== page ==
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The Taiga Incident: The Story of the Lykov Family

The Taiga Incident: The Story of the Lykov Family

By mariam elghazalyPublished 26 days ago 2 min read

The Taiga Incident: The Story of the Lykov Family

In the remote wilderness of Siberia lies one of the most extraordinary tales of survival and isolation in modern history. This is the story of the Lykov family, who lived in complete seclusion for over 40 years, cut off from the rest of the world.


In 1936, the Lykov family fled from religious persecution in the Soviet Union. They were Old Believers, members of a Russian Orthodox sect that had been persecuted for centuries due to their adherence to ancient rituals. To escape the authorities, Karp Lykov, his wife Akulina, and their two children, Savin and Natalia, retreated deep into the Siberian taiga, one of the most remote and inhospitable places on Earth.

Life in Isolation

The Lykovs built a crude log cabin and survived on what they could grow and forage. Their diet consisted primarily of potatoes and rye, supplemented occasionally by wild berries and nuts. Over the years, the family grew to include two more children, Dmitry and Agafia, born in the wilderness.

Their existence was rudimentary. They had no access to modern amenities and were entirely self-sufficient. Their clothing was made from hemp they grew themselves, and they relied on their own skills and knowledge to survive the harsh Siberian winters.

The Discovery

In the summer of 1978, a team of Soviet geologists conducting a survey in the remote taiga made a startling discovery. They stumbled upon the Lykov family’s homestead. The geologists were amazed to find people living in such extreme isolation. The Lykovs had no knowledge of World War II, the moon landing, or any other major events of the 20th century.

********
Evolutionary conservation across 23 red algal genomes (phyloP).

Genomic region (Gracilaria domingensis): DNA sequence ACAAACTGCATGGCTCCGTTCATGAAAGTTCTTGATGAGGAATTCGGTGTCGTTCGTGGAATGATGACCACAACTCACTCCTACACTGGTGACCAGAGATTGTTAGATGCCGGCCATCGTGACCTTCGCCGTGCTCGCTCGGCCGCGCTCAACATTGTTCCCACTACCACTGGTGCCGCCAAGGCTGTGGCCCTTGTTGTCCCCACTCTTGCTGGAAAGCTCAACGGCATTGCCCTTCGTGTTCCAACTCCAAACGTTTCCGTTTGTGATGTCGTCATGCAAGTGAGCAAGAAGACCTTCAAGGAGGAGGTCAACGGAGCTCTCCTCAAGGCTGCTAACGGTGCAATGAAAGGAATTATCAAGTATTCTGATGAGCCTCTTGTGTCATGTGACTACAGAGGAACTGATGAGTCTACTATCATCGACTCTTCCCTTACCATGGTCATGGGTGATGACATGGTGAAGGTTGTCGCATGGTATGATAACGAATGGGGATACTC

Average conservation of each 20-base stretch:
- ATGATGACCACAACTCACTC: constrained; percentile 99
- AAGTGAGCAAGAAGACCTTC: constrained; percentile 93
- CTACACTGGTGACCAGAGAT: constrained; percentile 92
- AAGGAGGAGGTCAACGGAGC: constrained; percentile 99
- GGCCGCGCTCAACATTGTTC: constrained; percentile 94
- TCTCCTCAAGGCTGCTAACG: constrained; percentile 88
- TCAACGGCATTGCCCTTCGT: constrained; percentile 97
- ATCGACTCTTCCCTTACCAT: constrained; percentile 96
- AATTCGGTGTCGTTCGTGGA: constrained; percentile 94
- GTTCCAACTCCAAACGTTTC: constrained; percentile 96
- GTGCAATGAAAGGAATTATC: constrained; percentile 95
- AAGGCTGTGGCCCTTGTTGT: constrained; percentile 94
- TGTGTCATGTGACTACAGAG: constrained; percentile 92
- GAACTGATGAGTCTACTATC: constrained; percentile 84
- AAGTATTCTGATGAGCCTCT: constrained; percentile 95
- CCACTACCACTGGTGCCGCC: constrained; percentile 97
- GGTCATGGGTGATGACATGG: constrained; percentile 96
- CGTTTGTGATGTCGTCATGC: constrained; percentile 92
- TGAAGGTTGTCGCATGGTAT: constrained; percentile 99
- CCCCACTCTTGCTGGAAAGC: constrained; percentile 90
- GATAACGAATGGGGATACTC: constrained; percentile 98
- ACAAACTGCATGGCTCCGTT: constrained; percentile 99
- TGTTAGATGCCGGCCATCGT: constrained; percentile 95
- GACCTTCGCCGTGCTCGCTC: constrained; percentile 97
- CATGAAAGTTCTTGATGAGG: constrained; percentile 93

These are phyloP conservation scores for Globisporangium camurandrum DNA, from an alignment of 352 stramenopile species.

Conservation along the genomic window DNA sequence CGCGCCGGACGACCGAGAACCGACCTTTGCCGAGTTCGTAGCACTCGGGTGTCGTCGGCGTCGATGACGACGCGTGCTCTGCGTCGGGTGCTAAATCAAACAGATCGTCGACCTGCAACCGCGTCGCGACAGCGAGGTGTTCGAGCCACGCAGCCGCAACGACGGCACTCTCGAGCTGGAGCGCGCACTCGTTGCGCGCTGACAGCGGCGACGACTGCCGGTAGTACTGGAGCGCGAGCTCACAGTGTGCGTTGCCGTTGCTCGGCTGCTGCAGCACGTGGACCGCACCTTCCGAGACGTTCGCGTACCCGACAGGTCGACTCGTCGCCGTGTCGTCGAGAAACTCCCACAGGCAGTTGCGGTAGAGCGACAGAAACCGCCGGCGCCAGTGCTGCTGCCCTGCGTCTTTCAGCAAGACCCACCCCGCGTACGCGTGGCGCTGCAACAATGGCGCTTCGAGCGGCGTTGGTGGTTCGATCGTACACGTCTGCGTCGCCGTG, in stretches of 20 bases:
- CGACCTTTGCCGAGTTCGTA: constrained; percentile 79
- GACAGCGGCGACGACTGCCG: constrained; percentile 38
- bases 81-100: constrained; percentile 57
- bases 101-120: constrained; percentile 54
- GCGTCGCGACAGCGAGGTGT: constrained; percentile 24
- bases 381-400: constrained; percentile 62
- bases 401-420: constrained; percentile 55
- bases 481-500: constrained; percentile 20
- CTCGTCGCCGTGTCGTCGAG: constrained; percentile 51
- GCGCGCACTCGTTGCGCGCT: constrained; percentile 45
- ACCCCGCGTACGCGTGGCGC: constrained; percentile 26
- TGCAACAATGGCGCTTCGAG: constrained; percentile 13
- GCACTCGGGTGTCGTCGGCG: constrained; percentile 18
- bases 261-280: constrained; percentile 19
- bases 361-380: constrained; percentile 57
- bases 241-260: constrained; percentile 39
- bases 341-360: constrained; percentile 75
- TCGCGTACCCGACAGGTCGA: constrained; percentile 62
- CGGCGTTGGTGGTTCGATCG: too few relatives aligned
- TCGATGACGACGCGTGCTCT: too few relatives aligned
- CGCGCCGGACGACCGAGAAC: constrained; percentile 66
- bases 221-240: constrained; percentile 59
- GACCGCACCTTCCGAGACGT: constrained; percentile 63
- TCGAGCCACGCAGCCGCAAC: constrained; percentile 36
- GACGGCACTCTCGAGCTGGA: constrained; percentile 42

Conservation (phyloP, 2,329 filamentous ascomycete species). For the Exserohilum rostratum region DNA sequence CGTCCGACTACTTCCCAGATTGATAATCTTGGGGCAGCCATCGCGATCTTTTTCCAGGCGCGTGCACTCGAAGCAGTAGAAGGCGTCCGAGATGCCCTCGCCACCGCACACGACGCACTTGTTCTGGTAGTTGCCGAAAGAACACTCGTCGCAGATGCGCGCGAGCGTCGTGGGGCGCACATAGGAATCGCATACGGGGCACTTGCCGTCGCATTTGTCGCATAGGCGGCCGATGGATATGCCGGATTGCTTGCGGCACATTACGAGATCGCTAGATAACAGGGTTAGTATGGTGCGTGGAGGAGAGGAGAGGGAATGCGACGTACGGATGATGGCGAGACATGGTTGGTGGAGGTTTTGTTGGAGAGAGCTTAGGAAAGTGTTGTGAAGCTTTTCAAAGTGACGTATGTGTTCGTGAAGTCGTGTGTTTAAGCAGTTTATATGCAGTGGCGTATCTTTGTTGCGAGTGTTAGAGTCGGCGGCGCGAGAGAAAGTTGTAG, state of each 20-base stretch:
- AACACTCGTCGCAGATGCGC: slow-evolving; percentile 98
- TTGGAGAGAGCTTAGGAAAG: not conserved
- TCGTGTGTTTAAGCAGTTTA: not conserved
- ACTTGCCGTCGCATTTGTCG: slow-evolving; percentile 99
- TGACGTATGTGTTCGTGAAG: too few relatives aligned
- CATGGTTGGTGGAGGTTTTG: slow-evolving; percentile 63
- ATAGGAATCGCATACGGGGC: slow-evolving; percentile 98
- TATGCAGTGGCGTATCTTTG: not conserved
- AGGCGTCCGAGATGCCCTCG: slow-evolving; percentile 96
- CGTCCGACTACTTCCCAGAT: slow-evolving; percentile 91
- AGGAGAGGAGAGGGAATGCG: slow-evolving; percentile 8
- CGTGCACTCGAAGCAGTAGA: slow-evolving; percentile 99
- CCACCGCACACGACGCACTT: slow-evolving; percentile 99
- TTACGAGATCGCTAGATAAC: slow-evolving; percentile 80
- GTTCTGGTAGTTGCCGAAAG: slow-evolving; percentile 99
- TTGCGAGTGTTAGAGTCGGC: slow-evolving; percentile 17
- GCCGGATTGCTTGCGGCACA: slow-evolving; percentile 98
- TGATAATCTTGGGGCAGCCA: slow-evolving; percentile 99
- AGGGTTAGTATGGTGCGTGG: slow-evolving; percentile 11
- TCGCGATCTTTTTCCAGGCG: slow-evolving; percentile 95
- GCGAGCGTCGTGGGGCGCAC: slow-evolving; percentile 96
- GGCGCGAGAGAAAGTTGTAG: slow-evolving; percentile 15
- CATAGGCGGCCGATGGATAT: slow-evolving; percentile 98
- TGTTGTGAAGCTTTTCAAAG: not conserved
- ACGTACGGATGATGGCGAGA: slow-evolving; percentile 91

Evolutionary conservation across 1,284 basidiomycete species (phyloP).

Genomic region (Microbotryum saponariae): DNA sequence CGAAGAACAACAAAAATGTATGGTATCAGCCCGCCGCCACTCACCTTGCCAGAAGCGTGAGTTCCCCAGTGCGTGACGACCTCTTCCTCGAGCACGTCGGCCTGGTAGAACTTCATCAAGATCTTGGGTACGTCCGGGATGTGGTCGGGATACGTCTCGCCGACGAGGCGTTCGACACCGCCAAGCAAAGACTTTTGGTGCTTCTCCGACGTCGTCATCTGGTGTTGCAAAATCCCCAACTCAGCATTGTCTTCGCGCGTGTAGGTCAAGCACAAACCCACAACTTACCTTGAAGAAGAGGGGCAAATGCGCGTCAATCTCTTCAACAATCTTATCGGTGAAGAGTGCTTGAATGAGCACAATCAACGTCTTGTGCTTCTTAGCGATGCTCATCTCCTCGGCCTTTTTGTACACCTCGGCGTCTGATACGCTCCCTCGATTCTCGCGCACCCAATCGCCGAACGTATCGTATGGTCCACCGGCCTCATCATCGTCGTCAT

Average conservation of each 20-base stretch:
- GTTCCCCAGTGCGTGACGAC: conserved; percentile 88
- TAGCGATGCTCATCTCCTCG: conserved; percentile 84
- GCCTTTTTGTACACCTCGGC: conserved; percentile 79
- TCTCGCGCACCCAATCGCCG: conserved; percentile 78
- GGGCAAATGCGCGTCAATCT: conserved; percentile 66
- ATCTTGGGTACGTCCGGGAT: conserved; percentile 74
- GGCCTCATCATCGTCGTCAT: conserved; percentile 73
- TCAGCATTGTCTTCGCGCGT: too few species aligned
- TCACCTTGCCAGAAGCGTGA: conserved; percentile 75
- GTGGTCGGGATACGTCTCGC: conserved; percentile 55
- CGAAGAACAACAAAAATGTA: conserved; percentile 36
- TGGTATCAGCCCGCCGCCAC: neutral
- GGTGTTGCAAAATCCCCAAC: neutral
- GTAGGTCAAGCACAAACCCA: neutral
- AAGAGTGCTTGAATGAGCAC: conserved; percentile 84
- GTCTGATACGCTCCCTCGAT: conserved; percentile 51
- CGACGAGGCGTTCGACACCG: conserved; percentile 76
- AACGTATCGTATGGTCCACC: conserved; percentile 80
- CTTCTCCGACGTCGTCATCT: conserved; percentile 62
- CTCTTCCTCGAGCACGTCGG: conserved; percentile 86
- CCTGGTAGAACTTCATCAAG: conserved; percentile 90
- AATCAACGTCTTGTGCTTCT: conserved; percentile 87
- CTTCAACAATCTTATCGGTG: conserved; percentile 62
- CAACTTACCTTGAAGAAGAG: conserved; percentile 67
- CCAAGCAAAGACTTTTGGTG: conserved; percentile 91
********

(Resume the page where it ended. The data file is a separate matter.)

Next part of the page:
Interaction with the Outside World

The initial meeting between the Lykovs and the geologists was filled with surprise and caution. The family was wary of outsiders, having lived in fear of persecution for so long. Despite their apprehension, the geologists provided the Lykovs with some basic supplies and tools to help improve their harsh living conditions.

The Lykovs' health was remarkably good given their circumstances, though they suffered from malnutrition and the effects of their limited diet. However, the introduction of new germs proved fatal. Soon after the discovery, three of the children—Savin, Natalia, and Dmitry—died from illnesses to which they had no immunity.

Agafia’s Life Today

After the deaths of his children, Karp Lykov remained in the taiga with his youngest daughter, Agafia. Karp passed away in 1988, leaving Agafia alone. Despite the changes in the world and the passage of time, Agafia chose to continue living in the only way she had ever known. She remains in the Siberian wilderness to this day, receiving occasional assistance from visitors and supporters who bring her supplies and help with her needs.

Lessons from the Taiga

The story of the Lykov family is a powerful testament to human resilience and the will to survive against all odds. It highlights the lengths to which people will go to preserve their beliefs and way of life. The Lykovs' tale also serves as a poignant reminder of the impact of isolation and the rapid changes in the world from which they were shielded for so long.

In the end, the Lykov family's story is not just one of survival, but also one of faith, determination, and the profound human spirit that seeks to find meaning and continuity in even the most challenging of circumstances.

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    MEWritten by mariam elghazaly

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